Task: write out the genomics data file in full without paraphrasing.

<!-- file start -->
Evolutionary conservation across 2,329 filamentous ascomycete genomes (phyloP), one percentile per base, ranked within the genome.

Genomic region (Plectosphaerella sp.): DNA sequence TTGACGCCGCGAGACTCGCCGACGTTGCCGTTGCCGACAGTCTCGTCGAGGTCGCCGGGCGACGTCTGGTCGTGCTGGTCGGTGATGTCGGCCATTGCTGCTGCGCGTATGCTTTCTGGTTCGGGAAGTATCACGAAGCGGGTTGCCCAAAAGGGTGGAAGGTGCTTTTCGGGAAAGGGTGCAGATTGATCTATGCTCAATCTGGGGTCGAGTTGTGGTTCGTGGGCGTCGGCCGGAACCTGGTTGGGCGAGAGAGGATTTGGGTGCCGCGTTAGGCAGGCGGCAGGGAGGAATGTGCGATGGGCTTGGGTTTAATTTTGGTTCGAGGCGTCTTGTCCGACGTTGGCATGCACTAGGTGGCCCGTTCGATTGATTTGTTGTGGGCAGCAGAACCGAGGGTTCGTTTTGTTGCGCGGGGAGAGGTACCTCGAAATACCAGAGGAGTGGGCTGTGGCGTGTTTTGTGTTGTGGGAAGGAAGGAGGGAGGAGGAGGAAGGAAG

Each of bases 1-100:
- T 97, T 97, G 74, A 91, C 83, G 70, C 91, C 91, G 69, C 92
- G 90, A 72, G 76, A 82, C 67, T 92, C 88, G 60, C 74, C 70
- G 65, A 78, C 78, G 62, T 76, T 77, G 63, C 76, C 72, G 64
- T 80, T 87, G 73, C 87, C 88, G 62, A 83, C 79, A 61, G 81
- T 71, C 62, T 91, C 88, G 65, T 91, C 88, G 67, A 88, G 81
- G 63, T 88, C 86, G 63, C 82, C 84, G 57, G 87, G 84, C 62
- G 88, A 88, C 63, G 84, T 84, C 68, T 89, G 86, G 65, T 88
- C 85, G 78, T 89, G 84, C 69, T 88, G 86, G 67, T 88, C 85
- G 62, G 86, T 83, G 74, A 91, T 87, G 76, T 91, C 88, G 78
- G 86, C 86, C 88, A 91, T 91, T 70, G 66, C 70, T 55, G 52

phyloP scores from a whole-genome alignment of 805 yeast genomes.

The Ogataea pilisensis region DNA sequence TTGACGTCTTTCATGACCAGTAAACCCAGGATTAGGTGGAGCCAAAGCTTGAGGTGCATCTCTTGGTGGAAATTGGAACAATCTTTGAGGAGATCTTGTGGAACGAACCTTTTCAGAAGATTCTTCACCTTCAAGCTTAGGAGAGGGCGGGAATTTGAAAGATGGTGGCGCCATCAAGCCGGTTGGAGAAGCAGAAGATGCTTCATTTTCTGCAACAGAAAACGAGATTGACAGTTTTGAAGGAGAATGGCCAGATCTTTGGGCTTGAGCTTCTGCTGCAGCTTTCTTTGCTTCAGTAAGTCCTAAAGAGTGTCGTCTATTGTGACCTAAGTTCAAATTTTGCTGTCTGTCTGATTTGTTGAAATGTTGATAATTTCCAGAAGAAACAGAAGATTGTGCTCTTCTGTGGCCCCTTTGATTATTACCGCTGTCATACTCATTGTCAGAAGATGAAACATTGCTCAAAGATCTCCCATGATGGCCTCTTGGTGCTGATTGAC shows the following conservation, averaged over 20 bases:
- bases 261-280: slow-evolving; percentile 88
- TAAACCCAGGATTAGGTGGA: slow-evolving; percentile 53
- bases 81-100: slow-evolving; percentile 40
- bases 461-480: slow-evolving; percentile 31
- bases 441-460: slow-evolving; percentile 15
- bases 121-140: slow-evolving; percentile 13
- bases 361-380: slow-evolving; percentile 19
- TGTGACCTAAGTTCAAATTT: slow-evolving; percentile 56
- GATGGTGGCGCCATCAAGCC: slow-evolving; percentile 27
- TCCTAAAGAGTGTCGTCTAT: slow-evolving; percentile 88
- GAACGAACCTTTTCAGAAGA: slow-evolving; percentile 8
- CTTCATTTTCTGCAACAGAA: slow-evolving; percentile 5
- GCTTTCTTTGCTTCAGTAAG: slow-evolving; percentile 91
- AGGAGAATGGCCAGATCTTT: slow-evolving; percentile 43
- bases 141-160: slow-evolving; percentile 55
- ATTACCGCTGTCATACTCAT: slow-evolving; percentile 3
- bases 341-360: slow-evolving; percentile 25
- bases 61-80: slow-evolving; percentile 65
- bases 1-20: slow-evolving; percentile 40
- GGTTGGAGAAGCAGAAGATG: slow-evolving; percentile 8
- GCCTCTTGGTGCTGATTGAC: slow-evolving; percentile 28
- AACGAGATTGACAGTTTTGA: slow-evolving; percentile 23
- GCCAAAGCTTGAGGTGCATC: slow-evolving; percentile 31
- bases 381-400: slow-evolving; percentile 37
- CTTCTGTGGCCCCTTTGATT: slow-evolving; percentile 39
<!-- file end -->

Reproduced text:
Evolutionary conservation across 2,329 filamentous ascomycete genomes (phyloP), one percentile per base, ranked within the genome.

Genomic region (Plectosphaerella sp.): DNA sequence TTGACGCCGCGAGACTCGCCGACGTTGCCGTTGCCGACAGTCTCGTCGAGGTCGCCGGGCGACGTCTGGTCGTGCTGGTCGGTGATGTCGGCCATTGCTGCTGCGCGTATGCTTTCTGGTTCGGGAAGTATCACGAAGCGGGTTGCCCAAAAGGGTGGAAGGTGCTTTTCGGGAAAGGGTGCAGATTGATCTATGCTCAATCTGGGGTCGAGTTGTGGTTCGTGGGCGTCGGCCGGAACCTGGTTGGGCGAGAGAGGATTTGGGTGCCGCGTTAGGCAGGCGGCAGGGAGGAATGTGCGATGGGCTTGGGTTTAATTTTGGTTCGAGGCGTCTTGTCCGACGTTGGCATGCACTAGGTGGCCCGTTCGATTGATTTGTTGTGGGCAGCAGAACCGAGGGTTCGTTTTGTTGCGCGGGGAGAGGTACCTCGAAATACCAGAGGAGTGGGCTGTGGCGTGTTTTGTGTTGTGGGAAGGAAGGAGGGAGGAGGAGGAAGGAAG

Each of bases 1-100:
- T 97, T 97, G 74, A 91, C 83, G 70, C 91, C 91, G 69, C 92
- G 90, A 72, G 76, A 82, C 67, T 92, C 88, G 60, C 74, C 70
- G 65, A 78, C 78, G 62, T 76, T 77, G 63, C 76, C 72, G 64
- T 80, T 87, G 73, C 87, C 88, G 62, A 83, C 79, A 61, G 81
- T 71, C 62, T 91, C 88, G 65, T 91, C 88, G 67, A 88, G 81
- G 63, T 88, C 86, G 63, C 82, C 84, G 57, G 87, G 84, C 62
- G 88, A 88, C 63, G 84, T 84, C 68, T 89, G 86, G 65, T 88
- C 85, G 78, T 89, G 84, C 69, T 88, G 86, G 67, T 88, C 85
- G 62, G 86, T 83, G 74, A 91, T 87, G 76, T 91, C 88, G 78
- G 86, C 86, C 88, A 91, T 91, T 70, G 66, C 70, T 55, G 52

phyloP scores from a whole-genome alignment of 805 yeast genomes.

The Ogataea pilisensis region DNA sequence TTGACGTCTTTCATGACCAGTAAACCCAGGATTAGGTGGAGCCAAAGCTTGAGGTGCATCTCTTGGTGGAAATTGGAACAATCTTTGAGGAGATCTTGTGGAACGAACCTTTTCAGAAGATTCTTCACCTTCAAGCTTAGGAGAGGGCGGGAATTTGAAAGATGGTGGCGCCATCAAGCCGGTTGGAGAAGCAGAAGATGCTTCATTTTCTGCAACAGAAAACGAGATTGACAGTTTTGAAGGAGAATGGCCAGATCTTTGGGCTTGAGCTTCTGCTGCAGCTTTCTTTGCTTCAGTAAGTCCTAAAGAGTGTCGTCTATTGTGACCTAAGTTCAAATTTTGCTGTCTGTCTGATTTGTTGAAATGTTGATAATTTCCAGAAGAAACAGAAGATTGTGCTCTTCTGTGGCCCCTTTGATTATTACCGCTGTCATACTCATTGTCAGAAGATGAAACATTGCTCAAAGATCTCCCATGATGGCCTCTTGGTGCTGATTGAC shows the following conservation, averaged over 20 bases:
- bases 261-280: slow-evolving; percentile 88
- TAAACCCAGGATTAGGTGGA: slow-evolving; percentile 53
- bases 81-100: slow-evolving; percentile 40
- bases 461-480: slow-evolving; percentile 31
- bases 441-460: slow-evolving; percentile 15
- bases 121-140: slow-evolving; percentile 13
- bases 361-380: slow-evolving; percentile 19
- TGTGACCTAAGTTCAAATTT: slow-evolving; percentile 56
- GATGGTGGCGCCATCAAGCC: slow-evolving; percentile 27
- TCCTAAAGAGTGTCGTCTAT: slow-evolving; percentile 88
- GAACGAACCTTTTCAGAAGA: slow-evolving; percentile 8
- CTTCATTTTCTGCAACAGAA: slow-evolving; percentile 5
- GCTTTCTTTGCTTCAGTAAG: slow-evolving; percentile 91
- AGGAGAATGGCCAGATCTTT: slow-evolving; percentile 43
- bases 141-160: slow-evolving; percentile 55
- ATTACCGCTGTCATACTCAT: slow-evolving; percentile 3
- bases 341-360: slow-evolving; percentile 25
- bases 61-80: slow-evolving; percentile 65
- bases 1-20: slow-evolving; percentile 40
- GGTTGGAGAAGCAGAAGATG: slow-evolving; percentile 8
- GCCTCTTGGTGCTGATTGAC: slow-evolving; percentile 28
- AACGAGATTGACAGTTTTGA: slow-evolving; percentile 23
- GCCAAAGCTTGAGGTGCATC: slow-evolving; percentile 31
- bases 381-400: slow-evolving; percentile 37
- CTTCTGTGGCCCCTTTGATT: slow-evolving; percentile 39